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I love reading so much that it is something I have to limit during the school year as my ‘just one more page’ habit has left me short on sleep more than once. All school year long I hear about books I want to read. That means, when summer comes, I am ready to get going!
Last year I stumbled upon a genre of books I hadn’t spent much time reading. It started when a friend suggested reading The Aviator’s Wife by Melanie Benjamin. It is the story of Anne Morrow who married Charles Lindbergh. It was so good I had to read her books Alice I Have Been: A Novel and The Autobiography of Mrs. Tom Thumb: A Novel. Those lead me to Z: A Novel of Zelda Fitzgerald by Therese Anne Fowler. Then came Loving Frank by Nancy Horan.
So, what do all these books have in common?
They all fall into the genre of biographical fiction in which authors take real people and real events and add to them. Since the writing is fictional, it is written in an easy-to-read and interesting way. However, at the same time, it focuses on a real person and their real life events so you learn new things too. When I was in college, I had an amazing art history teacher who was not only extremely knowledgeable about the artwork but would also tell the most captivating stories about the artists, their lives and the times in which they lived. Reading these books was just like being back in his class.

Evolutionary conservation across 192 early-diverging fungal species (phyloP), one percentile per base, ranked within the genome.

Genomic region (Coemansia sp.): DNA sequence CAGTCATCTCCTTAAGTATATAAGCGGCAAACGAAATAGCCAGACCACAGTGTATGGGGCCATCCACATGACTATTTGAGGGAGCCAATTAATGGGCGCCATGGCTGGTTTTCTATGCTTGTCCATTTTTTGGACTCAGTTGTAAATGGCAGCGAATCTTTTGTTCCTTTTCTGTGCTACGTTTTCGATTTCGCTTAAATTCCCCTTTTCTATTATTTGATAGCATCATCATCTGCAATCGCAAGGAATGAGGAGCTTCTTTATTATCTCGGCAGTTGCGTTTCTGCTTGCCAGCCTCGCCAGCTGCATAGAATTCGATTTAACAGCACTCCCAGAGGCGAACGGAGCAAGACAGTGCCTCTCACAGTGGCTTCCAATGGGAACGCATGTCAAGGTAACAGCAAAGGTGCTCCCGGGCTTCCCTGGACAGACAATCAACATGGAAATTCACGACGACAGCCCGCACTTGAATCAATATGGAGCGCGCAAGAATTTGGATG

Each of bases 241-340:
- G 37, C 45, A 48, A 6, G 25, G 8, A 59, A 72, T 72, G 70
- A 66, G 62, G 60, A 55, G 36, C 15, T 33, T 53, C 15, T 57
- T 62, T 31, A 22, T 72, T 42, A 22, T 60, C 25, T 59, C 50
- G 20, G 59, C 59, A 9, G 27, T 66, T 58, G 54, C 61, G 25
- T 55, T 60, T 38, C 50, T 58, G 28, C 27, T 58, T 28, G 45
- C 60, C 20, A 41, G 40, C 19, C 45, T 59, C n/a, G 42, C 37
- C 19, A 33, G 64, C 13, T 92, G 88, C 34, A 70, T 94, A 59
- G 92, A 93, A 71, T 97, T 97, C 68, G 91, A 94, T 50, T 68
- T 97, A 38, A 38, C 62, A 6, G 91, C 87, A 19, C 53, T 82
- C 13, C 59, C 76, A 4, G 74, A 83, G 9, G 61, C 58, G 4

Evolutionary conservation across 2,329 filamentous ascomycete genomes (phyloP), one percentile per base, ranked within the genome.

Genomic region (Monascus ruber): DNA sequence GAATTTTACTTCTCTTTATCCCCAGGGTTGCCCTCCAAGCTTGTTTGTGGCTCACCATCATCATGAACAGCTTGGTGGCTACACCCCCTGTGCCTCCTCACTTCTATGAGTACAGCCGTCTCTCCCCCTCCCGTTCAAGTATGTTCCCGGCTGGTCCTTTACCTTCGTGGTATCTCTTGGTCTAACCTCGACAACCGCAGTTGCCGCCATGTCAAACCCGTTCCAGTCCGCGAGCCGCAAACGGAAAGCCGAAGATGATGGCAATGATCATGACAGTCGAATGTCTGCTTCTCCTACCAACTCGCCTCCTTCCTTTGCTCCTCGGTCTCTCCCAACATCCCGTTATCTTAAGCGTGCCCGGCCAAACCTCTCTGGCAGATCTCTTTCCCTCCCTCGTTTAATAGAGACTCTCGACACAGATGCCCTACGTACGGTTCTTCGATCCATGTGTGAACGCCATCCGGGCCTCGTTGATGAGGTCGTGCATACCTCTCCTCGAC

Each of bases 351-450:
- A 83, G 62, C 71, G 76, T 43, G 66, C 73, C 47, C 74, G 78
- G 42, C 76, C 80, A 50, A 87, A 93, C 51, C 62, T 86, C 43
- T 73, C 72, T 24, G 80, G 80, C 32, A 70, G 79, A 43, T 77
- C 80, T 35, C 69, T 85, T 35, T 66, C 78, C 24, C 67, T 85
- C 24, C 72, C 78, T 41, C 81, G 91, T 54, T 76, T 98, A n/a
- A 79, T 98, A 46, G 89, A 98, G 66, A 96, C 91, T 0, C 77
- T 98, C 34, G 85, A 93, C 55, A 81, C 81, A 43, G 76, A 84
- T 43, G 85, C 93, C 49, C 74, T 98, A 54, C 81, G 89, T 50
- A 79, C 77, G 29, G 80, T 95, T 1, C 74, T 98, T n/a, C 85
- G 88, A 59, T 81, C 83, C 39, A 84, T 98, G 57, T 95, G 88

One of my favorite books was Loving Frank by Nancy Horan. It was based on the life of Frank Lloyd Wright and it focused on his life with his mistress Mamah Borthwick Cheney. It was an amazing book and it got me hooked on him. I ended up spending a lot of time learning more about this wonderfully interesting architect.
Because I enjoyed those books so much last year, I spent some time searching out some more biographical fiction based on artists or artwork. Feel free to check them out on this Pinterest page. Now I better quit writing and get back to reading.
What are some of your favorite books about artists/artwork?
What books are on your must-read list this summer?
Magazine articles and podcasts are opinions of professional education contributors and do not necessarily represent the position of the Art of Education University (AOEU) or its academic offerings. Contributors use terms in the way they are most often talked about in the scope of their educational experiences.